What a year for cinema! With the postponement of Denis Villeneuve’s Dune (to 1 October 2021) and the 25th James Bond film, No Time To Die (to April of next year), it seems like 2020 will go without a blockbuster. It makes sense, of course, what with movie theaters being unsafe places to settle in for a few hours—and the tepid response to Christopher Nolan’s Tenet demonstrates that audiences in the US are not interested in returning quite yet. Financially, all of these factors have contributed to the temporary closure of all 536 Regal movie theaters in the US, and so many independents, too. But as someone who puts Marvel release dates in his Google Calendar (and who also attends film festivals professionally), this year has required a bit of maneuvering to find new distractions. I started an animated movie club with several close friends to catch up on classics I’ve missed—and I’ve become more and more fixated on drive-in movie theaters.
I remember one drive-in movie experience from my childhood quite clearly. In September of 1999, my parents took my brother and me to the (since closed) Southington Drive-In. The large ’50s-era outdoor theater no longer utilized the bulky intercom system that you lifted off a pole and placed in your car window to hear the film’s audio track; rather, by this time, you tuned in to a dedicated radio station. Still, in ’99, you’d park between those poles. On warmer days, people would roll down windows. Some people brought pizza; others, candy. Our family had seen many bad Batman films here—1995’s Batman Forever and 1997’s Batman & Robin. But on this fall day, we saw a double feature of The Sixth Sense and The Blair Witch Project.
We had popcorn in ziplock bags. My parents were in their front seats, both angled so that those of us in the back could see over them. I was 14 and afraid of both movies. But the car windows let me observe that others were afraid, too. Our families—all lined up in this packed field—were alone together (much like, as many have pointed out, we are now, in the time of COVID-19). I’ve since seen both films several times (and I appreciate them for what they are) but nothing compares to the horror and comfort I felt in that car on that night.
Early on in the pandemic, articles began to appear about the reemergence of drive-in movie theaters. As a New Yorker, I’ve been without a car for nearly two decades. And yet my vehicular compulsions have grown wild. When Tenet released, I considered renting a car and finding a drive-in that was screening it. There are, after all, some 305 drive-ins left in the US, according to the United Drive-In Theater Owners Association. Though, none with Tenet felt like they were in reach. Well before that, in May, when I learned that Astoria, Queens’ 55-year-old Bel Aire Diner had converted to a drive-in, I debated calling a Lyft to take my husband and me—of course I’d let the driver know my plan in advance and invite them to stay.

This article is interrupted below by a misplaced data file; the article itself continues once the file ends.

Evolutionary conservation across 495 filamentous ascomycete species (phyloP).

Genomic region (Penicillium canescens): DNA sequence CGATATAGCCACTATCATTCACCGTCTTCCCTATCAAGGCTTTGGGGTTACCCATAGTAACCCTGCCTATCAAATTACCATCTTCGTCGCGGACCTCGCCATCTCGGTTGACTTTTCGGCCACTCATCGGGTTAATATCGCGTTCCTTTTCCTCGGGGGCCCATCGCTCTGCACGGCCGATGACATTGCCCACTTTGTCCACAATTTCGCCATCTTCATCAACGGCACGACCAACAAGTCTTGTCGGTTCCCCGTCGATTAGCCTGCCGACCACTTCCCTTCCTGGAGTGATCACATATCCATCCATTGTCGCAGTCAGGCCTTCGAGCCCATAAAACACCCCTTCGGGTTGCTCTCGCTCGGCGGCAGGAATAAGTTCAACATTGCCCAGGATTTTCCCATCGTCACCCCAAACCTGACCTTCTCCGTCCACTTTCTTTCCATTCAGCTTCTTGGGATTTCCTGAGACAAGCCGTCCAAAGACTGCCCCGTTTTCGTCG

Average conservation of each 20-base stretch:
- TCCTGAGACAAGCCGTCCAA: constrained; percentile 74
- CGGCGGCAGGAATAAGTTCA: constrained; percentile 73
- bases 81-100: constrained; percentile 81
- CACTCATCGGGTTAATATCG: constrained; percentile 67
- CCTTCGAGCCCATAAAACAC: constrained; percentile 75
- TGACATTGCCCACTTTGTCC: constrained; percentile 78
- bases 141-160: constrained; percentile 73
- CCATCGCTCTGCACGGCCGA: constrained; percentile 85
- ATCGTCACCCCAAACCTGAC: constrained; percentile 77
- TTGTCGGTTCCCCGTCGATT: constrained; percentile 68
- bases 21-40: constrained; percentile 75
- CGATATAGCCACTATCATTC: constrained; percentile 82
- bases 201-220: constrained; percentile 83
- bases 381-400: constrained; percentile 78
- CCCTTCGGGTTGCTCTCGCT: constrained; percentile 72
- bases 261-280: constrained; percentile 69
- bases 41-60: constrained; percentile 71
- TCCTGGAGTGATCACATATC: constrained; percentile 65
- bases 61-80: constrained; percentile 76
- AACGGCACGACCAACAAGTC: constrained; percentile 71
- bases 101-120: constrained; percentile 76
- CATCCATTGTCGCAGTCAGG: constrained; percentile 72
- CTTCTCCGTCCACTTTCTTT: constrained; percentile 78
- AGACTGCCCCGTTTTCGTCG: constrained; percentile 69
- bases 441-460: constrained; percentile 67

Some of my favorite NYC institutions incorporated the drive-in movie theater, this year. Over the summer, Tribeca Film hosted pop-ups in New York, Texas and California. And although I will be virtually attending this year’s New York Film Festival closing night presentation of Azazel Jacobs’s French Exit, complete with Campari cocktails, this prestigious annual affair has hosted many of their sought-after screenings at two drive-in theaters in Brooklyn and Queens, developed in conjunction with Rooftop Films.
In August, The New Yorker weighed in on drive-ins. Now here we are. And the reason this car-less writer felt the need to say something lies in the fact that the drive-in has become something more than what I remember; it’s bigger than the nostalgia. From Nantucket’s new Dreamland Drive-In (developed by the island’s non-profit film and culture center) to Women Under the Influence, YOLA Mezcal and Lavazza’s pop-up The Drive-In at Hotel Figueroa in DTLA (which donated 100% of ticket revenue to local non-profit partners), drive-ins now give back.
Of course, learning about Austin’s Blue Starlite Drive-In helps to reduce trauma from the permanent closure of Texas city’s iconic video store, Vulcan Video (an organization that educated so many filmmakers we might as well consider it a film school). But, of even greater importance and emotional impact is learning of the drive-in being used for change, as with the Wappingers Falls pop-up drive-in at the Double O Grill that raised money for the Food Bank of the Hudson Valley.
In a filmic period when we all yearn for new releases—and many of us rely on Sundance films finally making their way to streaming services—nostalgia for the drive-in is more than a story. It’s a bit of hope. And, as it turns out, beyond hope, the drive-in movie theater can be a vehicle for change itself.
Hero image by Timothy Fadek